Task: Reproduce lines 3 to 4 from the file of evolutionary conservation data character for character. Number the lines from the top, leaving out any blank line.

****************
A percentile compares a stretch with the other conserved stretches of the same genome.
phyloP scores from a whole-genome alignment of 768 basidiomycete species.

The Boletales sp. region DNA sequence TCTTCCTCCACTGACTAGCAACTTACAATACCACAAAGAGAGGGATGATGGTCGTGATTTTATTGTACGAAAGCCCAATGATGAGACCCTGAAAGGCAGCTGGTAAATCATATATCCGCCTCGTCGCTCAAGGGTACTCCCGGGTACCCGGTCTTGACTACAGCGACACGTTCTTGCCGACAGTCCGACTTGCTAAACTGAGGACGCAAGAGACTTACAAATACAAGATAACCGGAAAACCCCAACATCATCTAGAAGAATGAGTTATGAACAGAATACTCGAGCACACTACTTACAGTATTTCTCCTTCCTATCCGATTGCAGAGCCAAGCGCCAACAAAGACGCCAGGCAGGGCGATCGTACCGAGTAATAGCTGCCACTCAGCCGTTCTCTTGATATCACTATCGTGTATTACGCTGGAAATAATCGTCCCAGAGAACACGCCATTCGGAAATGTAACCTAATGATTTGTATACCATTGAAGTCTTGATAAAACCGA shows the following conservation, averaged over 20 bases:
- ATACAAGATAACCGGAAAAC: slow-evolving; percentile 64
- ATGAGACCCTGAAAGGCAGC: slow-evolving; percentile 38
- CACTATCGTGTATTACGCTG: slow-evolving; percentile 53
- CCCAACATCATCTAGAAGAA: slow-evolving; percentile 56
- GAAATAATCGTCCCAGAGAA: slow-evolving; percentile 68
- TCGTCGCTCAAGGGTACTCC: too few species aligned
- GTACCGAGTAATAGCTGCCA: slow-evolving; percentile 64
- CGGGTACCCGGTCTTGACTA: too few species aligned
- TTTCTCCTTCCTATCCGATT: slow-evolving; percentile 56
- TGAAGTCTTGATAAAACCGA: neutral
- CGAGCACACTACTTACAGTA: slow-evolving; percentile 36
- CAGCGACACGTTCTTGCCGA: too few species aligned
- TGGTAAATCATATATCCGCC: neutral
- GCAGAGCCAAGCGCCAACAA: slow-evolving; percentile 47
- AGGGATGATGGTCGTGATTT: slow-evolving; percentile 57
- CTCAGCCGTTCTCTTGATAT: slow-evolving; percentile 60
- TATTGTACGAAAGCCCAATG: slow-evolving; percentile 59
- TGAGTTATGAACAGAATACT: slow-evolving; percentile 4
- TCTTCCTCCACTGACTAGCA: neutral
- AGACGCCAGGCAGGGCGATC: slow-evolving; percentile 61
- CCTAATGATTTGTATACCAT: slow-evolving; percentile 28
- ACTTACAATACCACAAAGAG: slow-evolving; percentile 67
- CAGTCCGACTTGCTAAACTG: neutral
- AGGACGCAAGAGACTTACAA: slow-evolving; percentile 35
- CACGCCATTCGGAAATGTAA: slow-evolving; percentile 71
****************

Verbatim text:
The Boletales sp. region DNA sequence TCTTCCTCCACTGACTAGCAACTTACAATACCACAAAGAGAGGGATGATGGTCGTGATTTTATTGTACGAAAGCCCAATGATGAGACCCTGAAAGGCAGCTGGTAAATCATATATCCGCCTCGTCGCTCAAGGGTACTCCCGGGTACCCGGTCTTGACTACAGCGACACGTTCTTGCCGACAGTCCGACTTGCTAAACTGAGGACGCAAGAGACTTACAAATACAAGATAACCGGAAAACCCCAACATCATCTAGAAGAATGAGTTATGAACAGAATACTCGAGCACACTACTTACAGTATTTCTCCTTCCTATCCGATTGCAGAGCCAAGCGCCAACAAAGACGCCAGGCAGGGCGATCGTACCGAGTAATAGCTGCCACTCAGCCGTTCTCTTGATATCACTATCGTGTATTACGCTGGAAATAATCGTCCCAGAGAACACGCCATTCGGAAATGTAACCTAATGATTTGTATACCATTGAAGTCTTGATAAAACCGA shows the following conservation, averaged over 20 bases:
- ATACAAGATAACCGGAAAAC: slow-evolving; percentile 64